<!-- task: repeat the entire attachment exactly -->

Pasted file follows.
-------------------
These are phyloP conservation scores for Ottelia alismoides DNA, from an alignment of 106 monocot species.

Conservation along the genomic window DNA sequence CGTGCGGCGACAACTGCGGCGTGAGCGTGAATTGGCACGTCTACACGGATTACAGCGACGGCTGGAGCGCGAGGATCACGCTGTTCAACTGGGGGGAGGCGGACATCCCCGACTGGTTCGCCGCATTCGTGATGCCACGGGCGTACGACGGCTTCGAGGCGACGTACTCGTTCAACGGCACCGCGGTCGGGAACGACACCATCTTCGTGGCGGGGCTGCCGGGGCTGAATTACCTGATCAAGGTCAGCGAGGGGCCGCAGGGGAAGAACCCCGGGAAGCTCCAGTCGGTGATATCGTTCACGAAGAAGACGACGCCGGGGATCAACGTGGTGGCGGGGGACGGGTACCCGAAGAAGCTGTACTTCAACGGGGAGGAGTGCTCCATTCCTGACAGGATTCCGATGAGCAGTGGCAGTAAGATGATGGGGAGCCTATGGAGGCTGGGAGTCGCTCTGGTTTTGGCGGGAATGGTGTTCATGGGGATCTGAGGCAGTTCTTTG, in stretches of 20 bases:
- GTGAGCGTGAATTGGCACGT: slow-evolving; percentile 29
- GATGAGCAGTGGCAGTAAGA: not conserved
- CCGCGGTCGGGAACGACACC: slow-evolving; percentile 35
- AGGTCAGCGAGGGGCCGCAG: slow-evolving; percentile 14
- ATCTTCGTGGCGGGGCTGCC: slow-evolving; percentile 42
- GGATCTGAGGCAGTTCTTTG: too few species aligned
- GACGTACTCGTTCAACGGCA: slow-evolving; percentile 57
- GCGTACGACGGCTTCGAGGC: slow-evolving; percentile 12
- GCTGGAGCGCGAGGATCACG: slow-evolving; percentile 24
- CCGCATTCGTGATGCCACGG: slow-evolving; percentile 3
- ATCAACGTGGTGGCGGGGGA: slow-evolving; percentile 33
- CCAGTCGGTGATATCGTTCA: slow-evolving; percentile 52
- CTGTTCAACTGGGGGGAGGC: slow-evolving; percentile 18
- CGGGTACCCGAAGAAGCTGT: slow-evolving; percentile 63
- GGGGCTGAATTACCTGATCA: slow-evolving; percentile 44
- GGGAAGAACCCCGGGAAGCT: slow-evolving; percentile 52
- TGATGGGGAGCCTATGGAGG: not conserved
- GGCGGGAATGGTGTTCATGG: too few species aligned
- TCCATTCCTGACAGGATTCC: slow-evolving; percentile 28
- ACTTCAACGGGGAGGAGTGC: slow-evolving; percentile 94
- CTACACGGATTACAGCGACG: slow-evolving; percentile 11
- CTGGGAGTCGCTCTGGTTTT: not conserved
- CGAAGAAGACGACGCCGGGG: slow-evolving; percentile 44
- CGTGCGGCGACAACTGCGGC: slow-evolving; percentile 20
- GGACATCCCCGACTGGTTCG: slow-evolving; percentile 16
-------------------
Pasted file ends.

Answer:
These are phyloP conservation scores for Ottelia alismoides DNA, from an alignment of 106 monocot species.

Conservation along the genomic window DNA sequence CGTGCGGCGACAACTGCGGCGTGAGCGTGAATTGGCACGTCTACACGGATTACAGCGACGGCTGGAGCGCGAGGATCACGCTGTTCAACTGGGGGGAGGCGGACATCCCCGACTGGTTCGCCGCATTCGTGATGCCACGGGCGTACGACGGCTTCGAGGCGACGTACTCGTTCAACGGCACCGCGGTCGGGAACGACACCATCTTCGTGGCGGGGCTGCCGGGGCTGAATTACCTGATCAAGGTCAGCGAGGGGCCGCAGGGGAAGAACCCCGGGAAGCTCCAGTCGGTGATATCGTTCACGAAGAAGACGACGCCGGGGATCAACGTGGTGGCGGGGGACGGGTACCCGAAGAAGCTGTACTTCAACGGGGAGGAGTGCTCCATTCCTGACAGGATTCCGATGAGCAGTGGCAGTAAGATGATGGGGAGCCTATGGAGGCTGGGAGTCGCTCTGGTTTTGGCGGGAATGGTGTTCATGGGGATCTGAGGCAGTTCTTTG, in stretches of 20 bases:
- GTGAGCGTGAATTGGCACGT: slow-evolving; percentile 29
- GATGAGCAGTGGCAGTAAGA: not conserved
- CCGCGGTCGGGAACGACACC: slow-evolving; percentile 35
- AGGTCAGCGAGGGGCCGCAG: slow-evolving; percentile 14
- ATCTTCGTGGCGGGGCTGCC: slow-evolving; percentile 42
- GGATCTGAGGCAGTTCTTTG: too few species aligned
- GACGTACTCGTTCAACGGCA: slow-evolving; percentile 57
- GCGTACGACGGCTTCGAGGC: slow-evolving; percentile 12
- GCTGGAGCGCGAGGATCACG: slow-evolving; percentile 24
- CCGCATTCGTGATGCCACGG: slow-evolving; percentile 3
- ATCAACGTGGTGGCGGGGGA: slow-evolving; percentile 33
- CCAGTCGGTGATATCGTTCA: slow-evolving; percentile 52
- CTGTTCAACTGGGGGGAGGC: slow-evolving; percentile 18
- CGGGTACCCGAAGAAGCTGT: slow-evolving; percentile 63
- GGGGCTGAATTACCTGATCA: slow-evolving; percentile 44
- GGGAAGAACCCCGGGAAGCT: slow-evolving; percentile 52
- TGATGGGGAGCCTATGGAGG: not conserved
- GGCGGGAATGGTGTTCATGG: too few species aligned
- TCCATTCCTGACAGGATTCC: slow-evolving; percentile 28
- ACTTCAACGGGGAGGAGTGC: slow-evolving; percentile 94
- CTACACGGATTACAGCGACG: slow-evolving; percentile 11
- CTGGGAGTCGCTCTGGTTTT: not conserved
- CGAAGAAGACGACGCCGGGG: slow-evolving; percentile 44
- CGTGCGGCGACAACTGCGGC: slow-evolving; percentile 20
- GGACATCCCCGACTGGTTCG: slow-evolving; percentile 16